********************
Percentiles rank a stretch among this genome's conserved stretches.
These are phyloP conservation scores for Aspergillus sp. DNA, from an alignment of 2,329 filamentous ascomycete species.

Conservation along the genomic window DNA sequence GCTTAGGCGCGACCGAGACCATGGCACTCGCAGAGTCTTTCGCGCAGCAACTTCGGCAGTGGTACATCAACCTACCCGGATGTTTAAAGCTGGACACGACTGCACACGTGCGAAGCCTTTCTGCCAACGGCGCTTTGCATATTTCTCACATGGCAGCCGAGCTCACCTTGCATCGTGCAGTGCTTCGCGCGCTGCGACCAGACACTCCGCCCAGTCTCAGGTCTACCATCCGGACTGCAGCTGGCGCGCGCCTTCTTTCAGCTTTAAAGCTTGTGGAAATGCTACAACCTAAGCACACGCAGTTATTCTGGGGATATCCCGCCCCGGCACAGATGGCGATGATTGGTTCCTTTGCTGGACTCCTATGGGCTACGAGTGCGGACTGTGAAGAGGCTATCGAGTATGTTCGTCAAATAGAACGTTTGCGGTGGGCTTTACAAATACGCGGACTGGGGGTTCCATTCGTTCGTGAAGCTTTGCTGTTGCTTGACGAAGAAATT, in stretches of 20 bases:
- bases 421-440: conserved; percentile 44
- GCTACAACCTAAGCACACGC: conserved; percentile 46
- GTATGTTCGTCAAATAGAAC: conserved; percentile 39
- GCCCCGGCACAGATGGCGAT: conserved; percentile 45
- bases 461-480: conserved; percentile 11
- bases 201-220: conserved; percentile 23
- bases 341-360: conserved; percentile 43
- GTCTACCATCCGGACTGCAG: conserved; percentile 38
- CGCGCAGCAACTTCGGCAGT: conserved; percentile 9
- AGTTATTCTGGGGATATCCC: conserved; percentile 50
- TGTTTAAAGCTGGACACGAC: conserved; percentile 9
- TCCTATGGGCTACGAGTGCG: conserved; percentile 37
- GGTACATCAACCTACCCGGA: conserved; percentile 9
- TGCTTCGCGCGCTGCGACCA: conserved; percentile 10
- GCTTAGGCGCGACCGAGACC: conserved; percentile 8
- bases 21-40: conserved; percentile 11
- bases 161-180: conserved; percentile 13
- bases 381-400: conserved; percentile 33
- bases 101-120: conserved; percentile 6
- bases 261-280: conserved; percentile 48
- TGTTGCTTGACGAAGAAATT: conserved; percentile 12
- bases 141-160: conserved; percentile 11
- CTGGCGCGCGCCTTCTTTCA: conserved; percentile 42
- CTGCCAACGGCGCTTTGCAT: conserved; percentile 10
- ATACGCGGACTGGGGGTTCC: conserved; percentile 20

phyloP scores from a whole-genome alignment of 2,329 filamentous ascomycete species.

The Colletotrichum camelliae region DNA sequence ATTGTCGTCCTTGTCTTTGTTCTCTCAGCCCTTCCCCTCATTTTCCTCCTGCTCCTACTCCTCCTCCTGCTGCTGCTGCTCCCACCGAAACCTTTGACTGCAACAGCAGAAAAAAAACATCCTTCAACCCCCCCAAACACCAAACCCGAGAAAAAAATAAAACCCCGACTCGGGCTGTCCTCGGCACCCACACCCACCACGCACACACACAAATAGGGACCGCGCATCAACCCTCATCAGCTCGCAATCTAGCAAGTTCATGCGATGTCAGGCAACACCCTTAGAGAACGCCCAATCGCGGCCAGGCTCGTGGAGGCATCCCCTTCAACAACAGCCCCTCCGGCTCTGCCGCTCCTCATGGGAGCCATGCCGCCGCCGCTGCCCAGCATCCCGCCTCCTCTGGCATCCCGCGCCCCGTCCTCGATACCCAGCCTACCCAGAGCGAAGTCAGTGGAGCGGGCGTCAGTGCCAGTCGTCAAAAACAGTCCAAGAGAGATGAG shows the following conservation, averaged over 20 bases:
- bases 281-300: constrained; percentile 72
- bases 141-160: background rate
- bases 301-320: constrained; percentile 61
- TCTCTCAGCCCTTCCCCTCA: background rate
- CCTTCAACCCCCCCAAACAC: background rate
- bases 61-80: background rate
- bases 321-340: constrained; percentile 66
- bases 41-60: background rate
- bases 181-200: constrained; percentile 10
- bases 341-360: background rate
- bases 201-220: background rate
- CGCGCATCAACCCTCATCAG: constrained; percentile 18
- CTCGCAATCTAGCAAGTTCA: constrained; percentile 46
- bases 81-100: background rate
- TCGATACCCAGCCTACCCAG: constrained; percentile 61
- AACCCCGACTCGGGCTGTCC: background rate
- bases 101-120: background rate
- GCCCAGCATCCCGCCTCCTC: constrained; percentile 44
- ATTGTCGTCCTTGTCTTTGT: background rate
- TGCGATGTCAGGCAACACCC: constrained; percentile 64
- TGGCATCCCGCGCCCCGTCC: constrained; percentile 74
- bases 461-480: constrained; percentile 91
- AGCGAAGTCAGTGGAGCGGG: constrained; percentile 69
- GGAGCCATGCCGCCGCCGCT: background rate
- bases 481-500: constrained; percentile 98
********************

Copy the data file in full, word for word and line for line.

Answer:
Percentiles rank a stretch among this genome's conserved stretches.
These are phyloP conservation scores for Aspergillus sp. DNA, from an alignment of 2,329 filamentous ascomycete species.

Conservation along the genomic window DNA sequence GCTTAGGCGCGACCGAGACCATGGCACTCGCAGAGTCTTTCGCGCAGCAACTTCGGCAGTGGTACATCAACCTACCCGGATGTTTAAAGCTGGACACGACTGCACACGTGCGAAGCCTTTCTGCCAACGGCGCTTTGCATATTTCTCACATGGCAGCCGAGCTCACCTTGCATCGTGCAGTGCTTCGCGCGCTGCGACCAGACACTCCGCCCAGTCTCAGGTCTACCATCCGGACTGCAGCTGGCGCGCGCCTTCTTTCAGCTTTAAAGCTTGTGGAAATGCTACAACCTAAGCACACGCAGTTATTCTGGGGATATCCCGCCCCGGCACAGATGGCGATGATTGGTTCCTTTGCTGGACTCCTATGGGCTACGAGTGCGGACTGTGAAGAGGCTATCGAGTATGTTCGTCAAATAGAACGTTTGCGGTGGGCTTTACAAATACGCGGACTGGGGGTTCCATTCGTTCGTGAAGCTTTGCTGTTGCTTGACGAAGAAATT, in stretches of 20 bases:
- bases 421-440: conserved; percentile 44
- GCTACAACCTAAGCACACGC: conserved; percentile 46
- GTATGTTCGTCAAATAGAAC: conserved; percentile 39
- GCCCCGGCACAGATGGCGAT: conserved; percentile 45
- bases 461-480: conserved; percentile 11
- bases 201-220: conserved; percentile 23
- bases 341-360: conserved; percentile 43
- GTCTACCATCCGGACTGCAG: conserved; percentile 38
- CGCGCAGCAACTTCGGCAGT: conserved; percentile 9
- AGTTATTCTGGGGATATCCC: conserved; percentile 50
- TGTTTAAAGCTGGACACGAC: conserved; percentile 9
- TCCTATGGGCTACGAGTGCG: conserved; percentile 37
- GGTACATCAACCTACCCGGA: conserved; percentile 9
- TGCTTCGCGCGCTGCGACCA: conserved; percentile 10
- GCTTAGGCGCGACCGAGACC: conserved; percentile 8
- bases 21-40: conserved; percentile 11
- bases 161-180: conserved; percentile 13
- bases 381-400: conserved; percentile 33
- bases 101-120: conserved; percentile 6
- bases 261-280: conserved; percentile 48
- TGTTGCTTGACGAAGAAATT: conserved; percentile 12
- bases 141-160: conserved; percentile 11
- CTGGCGCGCGCCTTCTTTCA: conserved; percentile 42
- CTGCCAACGGCGCTTTGCAT: conserved; percentile 10
- ATACGCGGACTGGGGGTTCC: conserved; percentile 20

phyloP scores from a whole-genome alignment of 2,329 filamentous ascomycete species.

The Colletotrichum camelliae region DNA sequence ATTGTCGTCCTTGTCTTTGTTCTCTCAGCCCTTCCCCTCATTTTCCTCCTGCTCCTACTCCTCCTCCTGCTGCTGCTGCTCCCACCGAAACCTTTGACTGCAACAGCAGAAAAAAAACATCCTTCAACCCCCCCAAACACCAAACCCGAGAAAAAAATAAAACCCCGACTCGGGCTGTCCTCGGCACCCACACCCACCACGCACACACACAAATAGGGACCGCGCATCAACCCTCATCAGCTCGCAATCTAGCAAGTTCATGCGATGTCAGGCAACACCCTTAGAGAACGCCCAATCGCGGCCAGGCTCGTGGAGGCATCCCCTTCAACAACAGCCCCTCCGGCTCTGCCGCTCCTCATGGGAGCCATGCCGCCGCCGCTGCCCAGCATCCCGCCTCCTCTGGCATCCCGCGCCCCGTCCTCGATACCCAGCCTACCCAGAGCGAAGTCAGTGGAGCGGGCGTCAGTGCCAGTCGTCAAAAACAGTCCAAGAGAGATGAG shows the following conservation, averaged over 20 bases:
- bases 281-300: constrained; percentile 72
- bases 141-160: background rate
- bases 301-320: constrained; percentile 61
- TCTCTCAGCCCTTCCCCTCA: background rate
- CCTTCAACCCCCCCAAACAC: background rate
- bases 61-80: background rate
- bases 321-340: constrained; percentile 66
- bases 41-60: background rate
- bases 181-200: constrained; percentile 10
- bases 341-360: background rate
- bases 201-220: background rate
- CGCGCATCAACCCTCATCAG: constrained; percentile 18
- CTCGCAATCTAGCAAGTTCA: constrained; percentile 46
- bases 81-100: background rate
- TCGATACCCAGCCTACCCAG: constrained; percentile 61
- AACCCCGACTCGGGCTGTCC: background rate
- bases 101-120: background rate
- GCCCAGCATCCCGCCTCCTC: constrained; percentile 44
- ATTGTCGTCCTTGTCTTTGT: background rate
- TGCGATGTCAGGCAACACCC: constrained; percentile 64
- TGGCATCCCGCGCCCCGTCC: constrained; percentile 74
- bases 461-480: constrained; percentile 91
- AGCGAAGTCAGTGGAGCGGG: constrained; percentile 69
- GGAGCCATGCCGCCGCCGCT: background rate
- bases 481-500: constrained; percentile 98